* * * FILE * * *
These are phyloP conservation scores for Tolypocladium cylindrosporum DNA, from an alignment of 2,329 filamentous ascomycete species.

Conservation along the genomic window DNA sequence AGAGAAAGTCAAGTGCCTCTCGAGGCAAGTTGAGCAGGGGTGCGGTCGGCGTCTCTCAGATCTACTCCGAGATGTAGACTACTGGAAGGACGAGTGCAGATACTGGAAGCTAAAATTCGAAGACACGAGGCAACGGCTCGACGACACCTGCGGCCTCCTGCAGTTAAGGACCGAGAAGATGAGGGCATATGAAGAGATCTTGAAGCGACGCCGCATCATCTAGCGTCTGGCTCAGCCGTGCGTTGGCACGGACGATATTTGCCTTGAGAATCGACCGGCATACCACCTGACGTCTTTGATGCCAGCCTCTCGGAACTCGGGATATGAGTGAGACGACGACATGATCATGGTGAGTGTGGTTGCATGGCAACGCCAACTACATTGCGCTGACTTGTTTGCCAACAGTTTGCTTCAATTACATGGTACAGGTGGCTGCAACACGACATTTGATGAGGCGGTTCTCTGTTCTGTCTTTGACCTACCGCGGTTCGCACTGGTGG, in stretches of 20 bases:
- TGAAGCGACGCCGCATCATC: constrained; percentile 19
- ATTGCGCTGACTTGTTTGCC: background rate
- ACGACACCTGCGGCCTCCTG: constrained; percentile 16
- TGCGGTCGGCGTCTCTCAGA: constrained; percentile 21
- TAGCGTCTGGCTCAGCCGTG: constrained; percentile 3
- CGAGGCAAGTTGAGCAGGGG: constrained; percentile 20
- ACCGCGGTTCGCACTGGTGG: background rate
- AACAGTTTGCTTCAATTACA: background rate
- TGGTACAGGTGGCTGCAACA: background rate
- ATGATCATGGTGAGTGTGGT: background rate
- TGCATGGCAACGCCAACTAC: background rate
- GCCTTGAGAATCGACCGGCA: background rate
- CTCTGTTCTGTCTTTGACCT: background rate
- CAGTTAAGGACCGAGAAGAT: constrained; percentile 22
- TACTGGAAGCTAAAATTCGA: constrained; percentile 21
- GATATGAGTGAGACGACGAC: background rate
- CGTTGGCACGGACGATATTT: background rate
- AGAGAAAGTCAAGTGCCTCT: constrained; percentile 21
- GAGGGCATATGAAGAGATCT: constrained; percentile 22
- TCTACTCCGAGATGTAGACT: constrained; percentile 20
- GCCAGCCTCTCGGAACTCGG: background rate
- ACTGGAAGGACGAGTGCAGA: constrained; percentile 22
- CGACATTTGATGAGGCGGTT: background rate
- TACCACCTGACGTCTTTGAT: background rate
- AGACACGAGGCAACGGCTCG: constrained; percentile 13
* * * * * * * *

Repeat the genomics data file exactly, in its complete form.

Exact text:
These are phyloP conservation scores for Tolypocladium cylindrosporum DNA, from an alignment of 2,329 filamentous ascomycete species.

Conservation along the genomic window DNA sequence AGAGAAAGTCAAGTGCCTCTCGAGGCAAGTTGAGCAGGGGTGCGGTCGGCGTCTCTCAGATCTACTCCGAGATGTAGACTACTGGAAGGACGAGTGCAGATACTGGAAGCTAAAATTCGAAGACACGAGGCAACGGCTCGACGACACCTGCGGCCTCCTGCAGTTAAGGACCGAGAAGATGAGGGCATATGAAGAGATCTTGAAGCGACGCCGCATCATCTAGCGTCTGGCTCAGCCGTGCGTTGGCACGGACGATATTTGCCTTGAGAATCGACCGGCATACCACCTGACGTCTTTGATGCCAGCCTCTCGGAACTCGGGATATGAGTGAGACGACGACATGATCATGGTGAGTGTGGTTGCATGGCAACGCCAACTACATTGCGCTGACTTGTTTGCCAACAGTTTGCTTCAATTACATGGTACAGGTGGCTGCAACACGACATTTGATGAGGCGGTTCTCTGTTCTGTCTTTGACCTACCGCGGTTCGCACTGGTGG, in stretches of 20 bases:
- TGAAGCGACGCCGCATCATC: constrained; percentile 19
- ATTGCGCTGACTTGTTTGCC: background rate
- ACGACACCTGCGGCCTCCTG: constrained; percentile 16
- TGCGGTCGGCGTCTCTCAGA: constrained; percentile 21
- TAGCGTCTGGCTCAGCCGTG: constrained; percentile 3
- CGAGGCAAGTTGAGCAGGGG: constrained; percentile 20
- ACCGCGGTTCGCACTGGTGG: background rate
- AACAGTTTGCTTCAATTACA: background rate
- TGGTACAGGTGGCTGCAACA: background rate
- ATGATCATGGTGAGTGTGGT: background rate
- TGCATGGCAACGCCAACTAC: background rate
- GCCTTGAGAATCGACCGGCA: background rate
- CTCTGTTCTGTCTTTGACCT: background rate
- CAGTTAAGGACCGAGAAGAT: constrained; percentile 22
- TACTGGAAGCTAAAATTCGA: constrained; percentile 21
- GATATGAGTGAGACGACGAC: background rate
- CGTTGGCACGGACGATATTT: background rate
- AGAGAAAGTCAAGTGCCTCT: constrained; percentile 21
- GAGGGCATATGAAGAGATCT: constrained; percentile 22
- TCTACTCCGAGATGTAGACT: constrained; percentile 20
- GCCAGCCTCTCGGAACTCGG: background rate
- ACTGGAAGGACGAGTGCAGA: constrained; percentile 22
- CGACATTTGATGAGGCGGTT: background rate
- TACCACCTGACGTCTTTGAT: background rate
- AGACACGAGGCAACGGCTCG: constrained; percentile 13